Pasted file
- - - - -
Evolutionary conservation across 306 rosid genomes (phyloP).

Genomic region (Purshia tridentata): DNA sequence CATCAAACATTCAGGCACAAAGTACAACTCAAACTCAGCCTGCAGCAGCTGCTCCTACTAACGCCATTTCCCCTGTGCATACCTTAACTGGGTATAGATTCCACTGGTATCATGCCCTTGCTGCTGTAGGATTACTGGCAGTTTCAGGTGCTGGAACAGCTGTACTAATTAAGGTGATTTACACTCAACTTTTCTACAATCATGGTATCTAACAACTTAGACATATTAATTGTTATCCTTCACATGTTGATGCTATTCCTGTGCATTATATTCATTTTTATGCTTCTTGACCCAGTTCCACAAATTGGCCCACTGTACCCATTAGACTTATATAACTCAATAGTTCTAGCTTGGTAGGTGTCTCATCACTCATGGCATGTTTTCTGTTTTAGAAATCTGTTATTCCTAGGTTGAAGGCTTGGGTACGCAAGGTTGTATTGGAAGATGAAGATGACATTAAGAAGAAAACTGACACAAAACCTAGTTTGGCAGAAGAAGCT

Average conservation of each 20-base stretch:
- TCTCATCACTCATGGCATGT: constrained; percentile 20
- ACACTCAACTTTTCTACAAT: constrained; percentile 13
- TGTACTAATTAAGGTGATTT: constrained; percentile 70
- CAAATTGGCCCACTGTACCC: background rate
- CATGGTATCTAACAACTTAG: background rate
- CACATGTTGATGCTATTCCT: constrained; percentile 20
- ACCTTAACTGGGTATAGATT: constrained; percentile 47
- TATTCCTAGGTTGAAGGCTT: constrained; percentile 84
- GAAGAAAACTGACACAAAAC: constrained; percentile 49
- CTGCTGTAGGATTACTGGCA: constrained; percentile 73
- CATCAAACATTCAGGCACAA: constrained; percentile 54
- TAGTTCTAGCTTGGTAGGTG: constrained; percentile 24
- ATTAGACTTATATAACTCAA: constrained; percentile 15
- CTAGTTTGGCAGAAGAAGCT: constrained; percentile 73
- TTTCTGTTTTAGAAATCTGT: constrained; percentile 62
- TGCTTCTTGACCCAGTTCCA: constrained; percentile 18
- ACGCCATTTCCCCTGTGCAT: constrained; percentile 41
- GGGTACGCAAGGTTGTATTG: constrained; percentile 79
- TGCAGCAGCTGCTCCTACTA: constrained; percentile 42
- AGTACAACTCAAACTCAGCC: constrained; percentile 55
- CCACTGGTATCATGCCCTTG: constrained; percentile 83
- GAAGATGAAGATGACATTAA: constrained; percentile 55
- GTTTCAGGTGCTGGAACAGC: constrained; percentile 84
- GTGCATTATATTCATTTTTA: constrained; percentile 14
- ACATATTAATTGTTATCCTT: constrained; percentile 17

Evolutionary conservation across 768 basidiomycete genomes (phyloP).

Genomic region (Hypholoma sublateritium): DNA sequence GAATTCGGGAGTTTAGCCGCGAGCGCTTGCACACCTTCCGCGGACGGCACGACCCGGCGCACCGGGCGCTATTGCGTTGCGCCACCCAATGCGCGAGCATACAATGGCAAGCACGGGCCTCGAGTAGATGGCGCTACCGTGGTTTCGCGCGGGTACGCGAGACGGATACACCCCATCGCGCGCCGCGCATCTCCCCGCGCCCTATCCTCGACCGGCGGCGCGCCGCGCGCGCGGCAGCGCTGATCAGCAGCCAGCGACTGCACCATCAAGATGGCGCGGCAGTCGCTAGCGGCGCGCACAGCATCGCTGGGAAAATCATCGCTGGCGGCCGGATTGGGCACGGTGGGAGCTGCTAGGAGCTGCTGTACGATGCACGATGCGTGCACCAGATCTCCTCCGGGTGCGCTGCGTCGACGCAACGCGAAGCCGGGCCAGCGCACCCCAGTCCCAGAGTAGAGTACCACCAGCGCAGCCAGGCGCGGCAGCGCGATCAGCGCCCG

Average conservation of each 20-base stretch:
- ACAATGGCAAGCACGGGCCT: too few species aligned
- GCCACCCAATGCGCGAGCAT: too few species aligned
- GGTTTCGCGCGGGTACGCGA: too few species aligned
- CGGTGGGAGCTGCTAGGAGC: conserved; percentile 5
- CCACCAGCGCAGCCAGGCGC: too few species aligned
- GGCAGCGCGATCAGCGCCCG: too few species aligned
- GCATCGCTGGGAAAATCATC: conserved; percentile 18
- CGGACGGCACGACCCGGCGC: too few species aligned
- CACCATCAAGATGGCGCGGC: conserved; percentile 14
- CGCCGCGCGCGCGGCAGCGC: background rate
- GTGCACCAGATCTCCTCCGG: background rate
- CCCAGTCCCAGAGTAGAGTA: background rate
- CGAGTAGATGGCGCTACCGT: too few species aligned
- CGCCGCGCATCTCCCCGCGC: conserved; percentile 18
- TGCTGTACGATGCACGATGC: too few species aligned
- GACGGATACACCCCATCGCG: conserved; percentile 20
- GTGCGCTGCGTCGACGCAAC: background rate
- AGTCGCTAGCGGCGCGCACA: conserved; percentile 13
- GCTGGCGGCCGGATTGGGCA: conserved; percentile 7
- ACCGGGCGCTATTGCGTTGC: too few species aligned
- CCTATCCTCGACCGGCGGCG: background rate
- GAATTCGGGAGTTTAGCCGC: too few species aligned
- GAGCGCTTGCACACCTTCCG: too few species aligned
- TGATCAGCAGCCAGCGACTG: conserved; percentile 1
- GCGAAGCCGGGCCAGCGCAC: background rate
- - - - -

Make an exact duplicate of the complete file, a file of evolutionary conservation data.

Evolutionary conservation across 306 rosid genomes (phyloP).

Genomic region (Purshia tridentata): DNA sequence CATCAAACATTCAGGCACAAAGTACAACTCAAACTCAGCCTGCAGCAGCTGCTCCTACTAACGCCATTTCCCCTGTGCATACCTTAACTGGGTATAGATTCCACTGGTATCATGCCCTTGCTGCTGTAGGATTACTGGCAGTTTCAGGTGCTGGAACAGCTGTACTAATTAAGGTGATTTACACTCAACTTTTCTACAATCATGGTATCTAACAACTTAGACATATTAATTGTTATCCTTCACATGTTGATGCTATTCCTGTGCATTATATTCATTTTTATGCTTCTTGACCCAGTTCCACAAATTGGCCCACTGTACCCATTAGACTTATATAACTCAATAGTTCTAGCTTGGTAGGTGTCTCATCACTCATGGCATGTTTTCTGTTTTAGAAATCTGTTATTCCTAGGTTGAAGGCTTGGGTACGCAAGGTTGTATTGGAAGATGAAGATGACATTAAGAAGAAAACTGACACAAAACCTAGTTTGGCAGAAGAAGCT

Average conservation of each 20-base stretch:
- TCTCATCACTCATGGCATGT: constrained; percentile 20
- ACACTCAACTTTTCTACAAT: constrained; percentile 13
- TGTACTAATTAAGGTGATTT: constrained; percentile 70
- CAAATTGGCCCACTGTACCC: background rate
- CATGGTATCTAACAACTTAG: background rate
- CACATGTTGATGCTATTCCT: constrained; percentile 20
- ACCTTAACTGGGTATAGATT: constrained; percentile 47
- TATTCCTAGGTTGAAGGCTT: constrained; percentile 84
- GAAGAAAACTGACACAAAAC: constrained; percentile 49
- CTGCTGTAGGATTACTGGCA: constrained; percentile 73
- CATCAAACATTCAGGCACAA: constrained; percentile 54
- TAGTTCTAGCTTGGTAGGTG: constrained; percentile 24
- ATTAGACTTATATAACTCAA: constrained; percentile 15
- CTAGTTTGGCAGAAGAAGCT: constrained; percentile 73
- TTTCTGTTTTAGAAATCTGT: constrained; percentile 62
- TGCTTCTTGACCCAGTTCCA: constrained; percentile 18
- ACGCCATTTCCCCTGTGCAT: constrained; percentile 41
- GGGTACGCAAGGTTGTATTG: constrained; percentile 79
- TGCAGCAGCTGCTCCTACTA: constrained; percentile 42
- AGTACAACTCAAACTCAGCC: constrained; percentile 55
- CCACTGGTATCATGCCCTTG: constrained; percentile 83
- GAAGATGAAGATGACATTAA: constrained; percentile 55
- GTTTCAGGTGCTGGAACAGC: constrained; percentile 84
- GTGCATTATATTCATTTTTA: constrained; percentile 14
- ACATATTAATTGTTATCCTT: constrained; percentile 17

Evolutionary conservation across 768 basidiomycete genomes (phyloP).

Genomic region (Hypholoma sublateritium): DNA sequence GAATTCGGGAGTTTAGCCGCGAGCGCTTGCACACCTTCCGCGGACGGCACGACCCGGCGCACCGGGCGCTATTGCGTTGCGCCACCCAATGCGCGAGCATACAATGGCAAGCACGGGCCTCGAGTAGATGGCGCTACCGTGGTTTCGCGCGGGTACGCGAGACGGATACACCCCATCGCGCGCCGCGCATCTCCCCGCGCCCTATCCTCGACCGGCGGCGCGCCGCGCGCGCGGCAGCGCTGATCAGCAGCCAGCGACTGCACCATCAAGATGGCGCGGCAGTCGCTAGCGGCGCGCACAGCATCGCTGGGAAAATCATCGCTGGCGGCCGGATTGGGCACGGTGGGAGCTGCTAGGAGCTGCTGTACGATGCACGATGCGTGCACCAGATCTCCTCCGGGTGCGCTGCGTCGACGCAACGCGAAGCCGGGCCAGCGCACCCCAGTCCCAGAGTAGAGTACCACCAGCGCAGCCAGGCGCGGCAGCGCGATCAGCGCCCG

Average conservation of each 20-base stretch:
- ACAATGGCAAGCACGGGCCT: too few species aligned
- GCCACCCAATGCGCGAGCAT: too few species aligned
- GGTTTCGCGCGGGTACGCGA: too few species aligned
- CGGTGGGAGCTGCTAGGAGC: conserved; percentile 5
- CCACCAGCGCAGCCAGGCGC: too few species aligned
- GGCAGCGCGATCAGCGCCCG: too few species aligned
- GCATCGCTGGGAAAATCATC: conserved; percentile 18
- CGGACGGCACGACCCGGCGC: too few species aligned
- CACCATCAAGATGGCGCGGC: conserved; percentile 14
- CGCCGCGCGCGCGGCAGCGC: background rate
- GTGCACCAGATCTCCTCCGG: background rate
- CCCAGTCCCAGAGTAGAGTA: background rate
- CGAGTAGATGGCGCTACCGT: too few species aligned
- CGCCGCGCATCTCCCCGCGC: conserved; percentile 18
- TGCTGTACGATGCACGATGC: too few species aligned
- GACGGATACACCCCATCGCG: conserved; percentile 20
- GTGCGCTGCGTCGACGCAAC: background rate
- AGTCGCTAGCGGCGCGCACA: conserved; percentile 13
- GCTGGCGGCCGGATTGGGCA: conserved; percentile 7
- ACCGGGCGCTATTGCGTTGC: too few species aligned
- CCTATCCTCGACCGGCGGCG: background rate
- GAATTCGGGAGTTTAGCCGC: too few species aligned
- GAGCGCTTGCACACCTTCCG: too few species aligned
- TGATCAGCAGCCAGCGACTG: conserved; percentile 1
- GCGAAGCCGGGCCAGCGCAC: background rate